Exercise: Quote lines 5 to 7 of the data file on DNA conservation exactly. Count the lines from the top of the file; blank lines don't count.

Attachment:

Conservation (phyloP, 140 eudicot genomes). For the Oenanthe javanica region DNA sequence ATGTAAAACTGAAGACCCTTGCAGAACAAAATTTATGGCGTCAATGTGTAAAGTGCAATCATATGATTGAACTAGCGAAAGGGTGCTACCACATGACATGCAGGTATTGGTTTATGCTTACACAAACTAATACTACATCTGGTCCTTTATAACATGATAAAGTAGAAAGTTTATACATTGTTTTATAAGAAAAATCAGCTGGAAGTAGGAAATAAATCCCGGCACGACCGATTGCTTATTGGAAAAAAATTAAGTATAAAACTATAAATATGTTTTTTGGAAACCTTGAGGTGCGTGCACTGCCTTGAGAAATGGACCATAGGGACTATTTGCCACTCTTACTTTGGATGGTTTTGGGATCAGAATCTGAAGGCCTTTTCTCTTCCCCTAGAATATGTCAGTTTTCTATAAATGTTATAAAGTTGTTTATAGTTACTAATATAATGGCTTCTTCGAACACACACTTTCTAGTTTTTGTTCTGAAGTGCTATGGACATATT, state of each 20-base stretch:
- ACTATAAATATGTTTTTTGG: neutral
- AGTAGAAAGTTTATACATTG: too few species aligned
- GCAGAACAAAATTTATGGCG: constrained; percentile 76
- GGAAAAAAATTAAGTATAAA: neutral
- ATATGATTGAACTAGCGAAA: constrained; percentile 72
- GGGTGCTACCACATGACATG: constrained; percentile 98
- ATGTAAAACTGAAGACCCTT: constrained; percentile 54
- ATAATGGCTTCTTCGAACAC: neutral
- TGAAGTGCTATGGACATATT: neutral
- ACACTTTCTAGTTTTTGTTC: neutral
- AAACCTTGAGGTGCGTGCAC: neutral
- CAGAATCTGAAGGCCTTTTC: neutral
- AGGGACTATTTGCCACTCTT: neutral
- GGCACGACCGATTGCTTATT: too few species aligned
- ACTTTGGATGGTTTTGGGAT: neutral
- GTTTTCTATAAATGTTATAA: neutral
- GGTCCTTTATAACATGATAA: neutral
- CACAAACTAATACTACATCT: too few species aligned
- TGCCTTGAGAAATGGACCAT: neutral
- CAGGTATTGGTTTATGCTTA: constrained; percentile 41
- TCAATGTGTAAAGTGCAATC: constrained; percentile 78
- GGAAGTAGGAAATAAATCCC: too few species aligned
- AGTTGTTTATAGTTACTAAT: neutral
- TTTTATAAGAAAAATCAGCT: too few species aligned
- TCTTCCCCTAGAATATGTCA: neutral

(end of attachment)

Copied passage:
- GGAAAAAAATTAAGTATAAA: neutral
- ATATGATTGAACTAGCGAAA: constrained; percentile 72
- GGGTGCTACCACATGACATG: constrained; percentile 98